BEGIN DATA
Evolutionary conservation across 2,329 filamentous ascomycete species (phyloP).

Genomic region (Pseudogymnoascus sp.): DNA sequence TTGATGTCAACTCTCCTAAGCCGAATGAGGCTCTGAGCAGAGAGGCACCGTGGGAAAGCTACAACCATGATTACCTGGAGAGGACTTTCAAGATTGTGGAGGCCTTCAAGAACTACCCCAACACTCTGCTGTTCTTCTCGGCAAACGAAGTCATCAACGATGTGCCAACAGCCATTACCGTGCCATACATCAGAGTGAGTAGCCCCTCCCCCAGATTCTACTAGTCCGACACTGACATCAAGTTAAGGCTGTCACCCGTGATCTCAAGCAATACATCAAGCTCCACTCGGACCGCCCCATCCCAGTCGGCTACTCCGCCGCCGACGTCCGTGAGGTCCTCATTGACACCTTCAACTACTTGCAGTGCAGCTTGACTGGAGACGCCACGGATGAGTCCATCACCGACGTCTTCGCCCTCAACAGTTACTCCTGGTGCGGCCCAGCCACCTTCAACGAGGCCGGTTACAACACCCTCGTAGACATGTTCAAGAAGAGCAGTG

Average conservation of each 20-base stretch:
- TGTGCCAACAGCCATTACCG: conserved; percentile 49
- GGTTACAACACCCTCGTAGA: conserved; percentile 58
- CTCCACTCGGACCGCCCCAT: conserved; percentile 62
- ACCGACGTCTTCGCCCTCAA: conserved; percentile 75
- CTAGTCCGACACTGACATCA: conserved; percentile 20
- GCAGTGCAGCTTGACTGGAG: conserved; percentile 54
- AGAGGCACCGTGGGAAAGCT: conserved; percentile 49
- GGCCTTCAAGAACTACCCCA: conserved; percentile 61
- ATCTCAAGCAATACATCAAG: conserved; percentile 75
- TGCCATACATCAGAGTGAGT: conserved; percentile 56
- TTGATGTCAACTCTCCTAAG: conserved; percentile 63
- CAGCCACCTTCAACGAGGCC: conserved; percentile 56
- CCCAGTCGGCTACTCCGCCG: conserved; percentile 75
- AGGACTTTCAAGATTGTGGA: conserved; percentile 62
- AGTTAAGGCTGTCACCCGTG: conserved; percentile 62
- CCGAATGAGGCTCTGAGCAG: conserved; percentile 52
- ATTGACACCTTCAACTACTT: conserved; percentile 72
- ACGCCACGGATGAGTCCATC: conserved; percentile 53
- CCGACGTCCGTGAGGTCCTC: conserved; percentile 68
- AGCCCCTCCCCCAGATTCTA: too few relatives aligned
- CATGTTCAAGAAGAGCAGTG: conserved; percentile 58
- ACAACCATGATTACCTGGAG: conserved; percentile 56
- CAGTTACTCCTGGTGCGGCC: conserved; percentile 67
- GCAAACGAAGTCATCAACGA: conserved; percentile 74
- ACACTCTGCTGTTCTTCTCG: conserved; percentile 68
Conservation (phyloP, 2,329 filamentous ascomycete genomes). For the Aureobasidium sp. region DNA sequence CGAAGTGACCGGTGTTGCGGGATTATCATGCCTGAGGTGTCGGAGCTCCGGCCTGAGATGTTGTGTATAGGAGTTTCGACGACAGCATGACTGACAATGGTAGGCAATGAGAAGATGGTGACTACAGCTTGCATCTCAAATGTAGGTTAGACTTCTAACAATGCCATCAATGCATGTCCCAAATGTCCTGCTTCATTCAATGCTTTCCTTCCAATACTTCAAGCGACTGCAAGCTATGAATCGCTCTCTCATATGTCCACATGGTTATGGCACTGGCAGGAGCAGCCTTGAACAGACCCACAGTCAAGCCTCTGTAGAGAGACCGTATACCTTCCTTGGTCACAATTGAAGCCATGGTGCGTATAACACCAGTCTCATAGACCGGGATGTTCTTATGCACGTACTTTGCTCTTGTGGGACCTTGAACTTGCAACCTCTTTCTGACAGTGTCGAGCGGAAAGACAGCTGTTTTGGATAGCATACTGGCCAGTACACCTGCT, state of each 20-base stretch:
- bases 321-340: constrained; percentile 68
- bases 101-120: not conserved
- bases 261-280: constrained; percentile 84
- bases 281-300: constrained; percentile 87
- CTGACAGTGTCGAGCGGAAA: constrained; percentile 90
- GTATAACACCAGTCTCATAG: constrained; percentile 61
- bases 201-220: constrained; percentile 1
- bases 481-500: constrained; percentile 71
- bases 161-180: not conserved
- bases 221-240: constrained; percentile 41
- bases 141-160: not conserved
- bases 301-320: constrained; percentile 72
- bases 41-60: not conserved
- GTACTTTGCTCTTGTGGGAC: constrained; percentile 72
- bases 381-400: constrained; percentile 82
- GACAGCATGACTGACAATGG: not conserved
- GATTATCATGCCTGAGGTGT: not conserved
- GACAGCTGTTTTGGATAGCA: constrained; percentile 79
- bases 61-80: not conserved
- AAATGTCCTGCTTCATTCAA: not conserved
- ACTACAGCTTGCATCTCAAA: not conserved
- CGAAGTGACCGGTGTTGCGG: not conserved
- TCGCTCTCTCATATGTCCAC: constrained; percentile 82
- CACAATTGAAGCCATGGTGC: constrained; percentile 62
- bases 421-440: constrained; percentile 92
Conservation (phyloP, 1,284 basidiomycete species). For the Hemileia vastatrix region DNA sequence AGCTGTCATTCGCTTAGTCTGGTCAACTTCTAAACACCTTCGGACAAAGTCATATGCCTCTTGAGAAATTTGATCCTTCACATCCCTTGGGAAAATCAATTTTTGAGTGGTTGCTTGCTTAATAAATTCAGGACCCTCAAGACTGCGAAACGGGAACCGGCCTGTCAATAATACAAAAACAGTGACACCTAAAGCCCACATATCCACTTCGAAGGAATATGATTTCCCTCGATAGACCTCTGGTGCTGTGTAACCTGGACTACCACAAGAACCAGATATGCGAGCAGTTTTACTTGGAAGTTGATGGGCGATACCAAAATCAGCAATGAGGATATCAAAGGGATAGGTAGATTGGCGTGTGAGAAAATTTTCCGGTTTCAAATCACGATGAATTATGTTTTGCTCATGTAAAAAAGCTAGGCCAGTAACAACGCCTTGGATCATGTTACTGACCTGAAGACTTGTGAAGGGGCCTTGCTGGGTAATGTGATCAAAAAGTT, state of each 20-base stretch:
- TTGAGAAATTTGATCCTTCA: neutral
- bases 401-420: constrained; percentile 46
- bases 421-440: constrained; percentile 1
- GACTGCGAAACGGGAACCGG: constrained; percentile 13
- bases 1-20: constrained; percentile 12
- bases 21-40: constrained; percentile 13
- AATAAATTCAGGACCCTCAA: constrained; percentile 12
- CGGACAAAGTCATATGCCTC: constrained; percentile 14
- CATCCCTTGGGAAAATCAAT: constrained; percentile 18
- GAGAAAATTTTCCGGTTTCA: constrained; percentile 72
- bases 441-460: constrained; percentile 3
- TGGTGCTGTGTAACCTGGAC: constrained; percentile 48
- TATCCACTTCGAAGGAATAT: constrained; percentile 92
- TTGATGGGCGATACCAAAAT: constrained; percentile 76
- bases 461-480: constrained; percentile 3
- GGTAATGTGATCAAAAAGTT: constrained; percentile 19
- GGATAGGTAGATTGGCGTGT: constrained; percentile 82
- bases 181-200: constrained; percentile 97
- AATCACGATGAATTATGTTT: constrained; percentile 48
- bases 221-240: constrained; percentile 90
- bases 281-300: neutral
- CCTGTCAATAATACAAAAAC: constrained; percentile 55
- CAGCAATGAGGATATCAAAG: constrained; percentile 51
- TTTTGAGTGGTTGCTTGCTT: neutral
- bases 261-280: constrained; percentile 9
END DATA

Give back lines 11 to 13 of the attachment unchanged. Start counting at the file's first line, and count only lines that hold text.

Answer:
- GGCCTTCAAGAACTACCCCA: conserved; percentile 61
- ATCTCAAGCAATACATCAAG: conserved; percentile 75
- TGCCATACATCAGAGTGAGT: conserved; percentile 56